CORRECTION: This version of the article corrects a typographical error. The original version quoted Tara Malloy, associate counsel at the Campaign Legal Center, as saying "We in the reform community are seeking attacks on all fronts of campaign finance laws." The correct quote is "seeing attacks."
A federal appeals court overturned hard-fought campaign finance reform regulations in a ruling on Friday that will make it easier for independent political groups to raise and spend money to influence elections.
The three-judge panel struck down regulations intended to blunt the power of such organizations, including the controversial Swift Boat Veterans for Truth and MoveOn.org, which drew heavy criticism for spending tens of millions of dollars on aggressive advertisements during the 2004 presidential campaign.
The ruling, if it stands, could provide a boost to Republicans and their allies as they try to win back Congress in 2010 and the White House in 2012. Outside conservative groups could become particularly important in countering the fundraising juggernaut of President Obama, who shattered past records by raising more than $750 million during his 2008 campaign.
Experts suggested that the court's decision could provide a boon to groups tapping into the fervor of anti-Obama activity and "tea party" events. It will certainly allow groups across the political spectrum to raise and spend money without pause, potentially leading to a more acerbic campaign environment.
The groups "are now free to accept unlimited contributions, to spend unlimited funds independently supporting or opposing federal candidates," said Richard L. Hasen, a professor at Loyola Law School in Los Angeles and an election law expert. "One of the things we know about outside groups, as opposed to political parties, is that they run more negative ads. . . . This could lead to a more negative campaign season."
The decision by the U.S. Court of Appeals for the D.C. Circuit came in a lawsuit brought by Emily's List, a nonprofit political organization that backs female Democratic candidates who support abortion rights.
The group challenged several Federal Election Commission regulations, arguing that the rules violated its First Amendment rights by limiting its ability to spend and raise money to influence elections. Circuit judges Brett M. Kavanaugh and Karen LeCraft Henderson agreed that the regulations violate free speech rights. A third judge, Janice Rogers Brown, said the regulations were invalid for other reasons.
"The First Amendment, as the Court has construed it, safeguards the right of citizens to band together and pool their resources . . . to express their views about policy issues and candidates for public office," Kavanaugh wrote in his 44-page opinion.
A FEC spokeswoman, Judith Ingram, said officials were reviewing the opinion.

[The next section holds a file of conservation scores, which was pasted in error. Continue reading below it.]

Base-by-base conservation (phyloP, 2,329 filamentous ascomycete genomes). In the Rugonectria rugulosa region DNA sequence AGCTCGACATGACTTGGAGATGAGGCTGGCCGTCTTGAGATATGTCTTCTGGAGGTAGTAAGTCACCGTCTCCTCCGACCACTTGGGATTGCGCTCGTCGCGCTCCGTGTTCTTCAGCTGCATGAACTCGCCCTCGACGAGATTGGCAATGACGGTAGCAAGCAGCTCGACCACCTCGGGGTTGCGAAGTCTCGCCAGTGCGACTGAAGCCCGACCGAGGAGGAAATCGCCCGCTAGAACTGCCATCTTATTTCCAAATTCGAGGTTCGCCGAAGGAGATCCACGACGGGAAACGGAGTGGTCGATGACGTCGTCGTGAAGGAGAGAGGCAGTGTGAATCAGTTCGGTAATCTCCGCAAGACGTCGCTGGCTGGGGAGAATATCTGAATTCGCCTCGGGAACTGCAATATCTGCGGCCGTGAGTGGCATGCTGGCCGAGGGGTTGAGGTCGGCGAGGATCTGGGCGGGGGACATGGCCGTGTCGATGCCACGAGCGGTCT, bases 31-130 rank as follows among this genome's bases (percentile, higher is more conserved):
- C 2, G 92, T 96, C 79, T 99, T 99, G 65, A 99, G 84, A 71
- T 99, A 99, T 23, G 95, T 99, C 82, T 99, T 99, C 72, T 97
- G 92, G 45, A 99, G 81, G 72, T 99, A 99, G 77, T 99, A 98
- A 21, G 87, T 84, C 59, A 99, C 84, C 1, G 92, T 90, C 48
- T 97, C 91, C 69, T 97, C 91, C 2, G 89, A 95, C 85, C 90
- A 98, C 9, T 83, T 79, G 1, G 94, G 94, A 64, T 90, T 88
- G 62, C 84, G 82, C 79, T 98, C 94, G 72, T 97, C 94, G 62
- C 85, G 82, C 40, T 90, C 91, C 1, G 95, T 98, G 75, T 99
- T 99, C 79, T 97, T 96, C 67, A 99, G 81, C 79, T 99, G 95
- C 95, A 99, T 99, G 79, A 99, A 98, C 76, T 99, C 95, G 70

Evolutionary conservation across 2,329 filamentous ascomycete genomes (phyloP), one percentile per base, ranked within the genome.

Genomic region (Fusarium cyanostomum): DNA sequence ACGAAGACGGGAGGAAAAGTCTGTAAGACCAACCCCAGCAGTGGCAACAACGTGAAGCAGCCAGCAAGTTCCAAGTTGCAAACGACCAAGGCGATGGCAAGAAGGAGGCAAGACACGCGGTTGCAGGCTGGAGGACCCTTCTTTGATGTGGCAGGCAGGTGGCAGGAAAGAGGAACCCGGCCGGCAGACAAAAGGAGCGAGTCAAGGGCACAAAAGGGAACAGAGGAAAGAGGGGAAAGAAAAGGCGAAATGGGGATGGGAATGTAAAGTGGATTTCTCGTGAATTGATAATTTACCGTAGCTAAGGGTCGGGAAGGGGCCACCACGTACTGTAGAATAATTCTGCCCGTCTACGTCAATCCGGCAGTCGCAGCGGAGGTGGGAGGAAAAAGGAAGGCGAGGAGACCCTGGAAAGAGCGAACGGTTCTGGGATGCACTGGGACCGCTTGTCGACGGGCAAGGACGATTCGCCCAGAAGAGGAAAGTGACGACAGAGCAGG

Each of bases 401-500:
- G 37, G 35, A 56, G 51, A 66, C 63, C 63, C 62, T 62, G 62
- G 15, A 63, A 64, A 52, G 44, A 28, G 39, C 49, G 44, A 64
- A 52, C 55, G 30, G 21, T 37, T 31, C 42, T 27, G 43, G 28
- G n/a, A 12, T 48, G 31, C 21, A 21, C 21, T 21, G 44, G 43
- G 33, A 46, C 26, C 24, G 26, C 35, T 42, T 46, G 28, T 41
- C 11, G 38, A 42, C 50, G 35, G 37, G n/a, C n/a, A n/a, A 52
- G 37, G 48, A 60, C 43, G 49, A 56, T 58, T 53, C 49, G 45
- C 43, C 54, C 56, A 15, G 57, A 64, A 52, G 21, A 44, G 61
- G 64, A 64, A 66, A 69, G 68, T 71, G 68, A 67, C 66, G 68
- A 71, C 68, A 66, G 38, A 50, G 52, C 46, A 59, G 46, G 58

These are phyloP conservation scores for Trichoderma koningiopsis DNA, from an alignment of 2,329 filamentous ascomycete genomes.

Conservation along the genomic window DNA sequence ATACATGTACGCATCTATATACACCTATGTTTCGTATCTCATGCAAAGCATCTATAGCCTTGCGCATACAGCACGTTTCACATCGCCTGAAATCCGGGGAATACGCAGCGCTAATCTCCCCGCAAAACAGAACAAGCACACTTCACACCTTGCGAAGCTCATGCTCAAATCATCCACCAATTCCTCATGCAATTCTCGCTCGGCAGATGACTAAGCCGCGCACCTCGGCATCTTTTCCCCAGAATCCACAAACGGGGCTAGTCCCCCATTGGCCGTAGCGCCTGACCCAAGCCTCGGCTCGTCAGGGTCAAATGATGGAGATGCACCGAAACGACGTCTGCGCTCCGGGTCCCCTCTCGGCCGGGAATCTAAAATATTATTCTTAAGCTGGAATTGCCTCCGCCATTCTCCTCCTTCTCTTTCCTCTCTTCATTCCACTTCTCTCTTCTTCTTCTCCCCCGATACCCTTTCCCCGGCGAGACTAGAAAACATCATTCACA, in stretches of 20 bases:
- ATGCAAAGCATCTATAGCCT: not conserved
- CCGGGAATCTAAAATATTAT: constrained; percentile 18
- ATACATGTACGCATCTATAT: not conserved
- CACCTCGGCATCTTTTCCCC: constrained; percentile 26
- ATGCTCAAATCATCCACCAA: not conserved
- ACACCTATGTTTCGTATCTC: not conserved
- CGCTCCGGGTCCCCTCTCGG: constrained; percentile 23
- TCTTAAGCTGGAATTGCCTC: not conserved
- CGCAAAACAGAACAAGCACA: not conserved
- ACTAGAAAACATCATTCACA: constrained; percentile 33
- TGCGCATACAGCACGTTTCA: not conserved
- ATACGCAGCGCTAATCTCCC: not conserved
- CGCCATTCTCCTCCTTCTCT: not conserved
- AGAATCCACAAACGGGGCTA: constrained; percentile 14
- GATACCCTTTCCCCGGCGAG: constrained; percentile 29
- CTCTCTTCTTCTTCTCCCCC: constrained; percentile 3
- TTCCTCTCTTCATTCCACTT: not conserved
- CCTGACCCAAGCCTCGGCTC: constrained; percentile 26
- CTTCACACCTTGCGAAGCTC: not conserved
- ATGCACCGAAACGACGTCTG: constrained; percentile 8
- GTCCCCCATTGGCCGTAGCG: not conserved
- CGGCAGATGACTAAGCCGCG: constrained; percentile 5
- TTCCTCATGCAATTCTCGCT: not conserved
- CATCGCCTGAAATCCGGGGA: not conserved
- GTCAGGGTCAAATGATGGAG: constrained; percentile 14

The challenge by Emily's List is just one of several assaults on campaign finance laws and regulations in the courts. Last week, in a case with high stakes for campaign finance advocates, the Supreme Court heard arguments in an appeal that seeks to strip decades of restrictions on corporate support of candidates.
"We in the reform community are seeing attacks on all fronts of campaign finance laws," said Tara Malloy, associate counsel at the Campaign Legal Center, a nonprofit group that supports campaign finance reform.
Friday's ruling will be felt next year and in 2012, the experts said.
Michael E. Toner, a former FEC chairman and former chief counsel to the Republican National Committee, said the ruling will provide a boost to outside groups at the expense of established political parties, which must continue to function under stringent financial limits.
"If you're the Sierra Club or NRA, you can use soft money for these kinds of activities; if you're the RNC or DNC, you can't," Toner said. "They are definitely at a competitive disadvantage."
Before the FEC's 2005 regulations, political groups such as Emily's List could raise unlimited amounts of "soft money," donations by unions, corporations and individuals, for activities such as voter registration drives and issue advertising. Soft money could not be donated to candidates or used to advocate the election of a candidate.
During the 2004 campaign, political groups, known as 527s, aggressively raised and spent soft money to run advertisements that attacked and supported candidates. The 2005 rules were designed to rein in such behavior by requiring groups to rely more on "hard money," strictly limited donations by individuals or political action committees.
The rules required the political committees to use hard money for at least 50 percent of their generic get-out-the-vote efforts and voter registration drives. It also compelled the organizations to use hard-money accounts to pay all costs of advertisements that referred to a federal candidate. If a group's solicitations mentioned a specific candidate, the regulations required them to treat the donation as hard money.
Kavanaugh wrote that such rules were unconstitutional because they limited speech by political groups. The rules "do not pass muster," he wrote, adding that they did not serve an anti-corruption purpose and had been enacted to "better equalize the voices of citizens and groups who participate in the political process."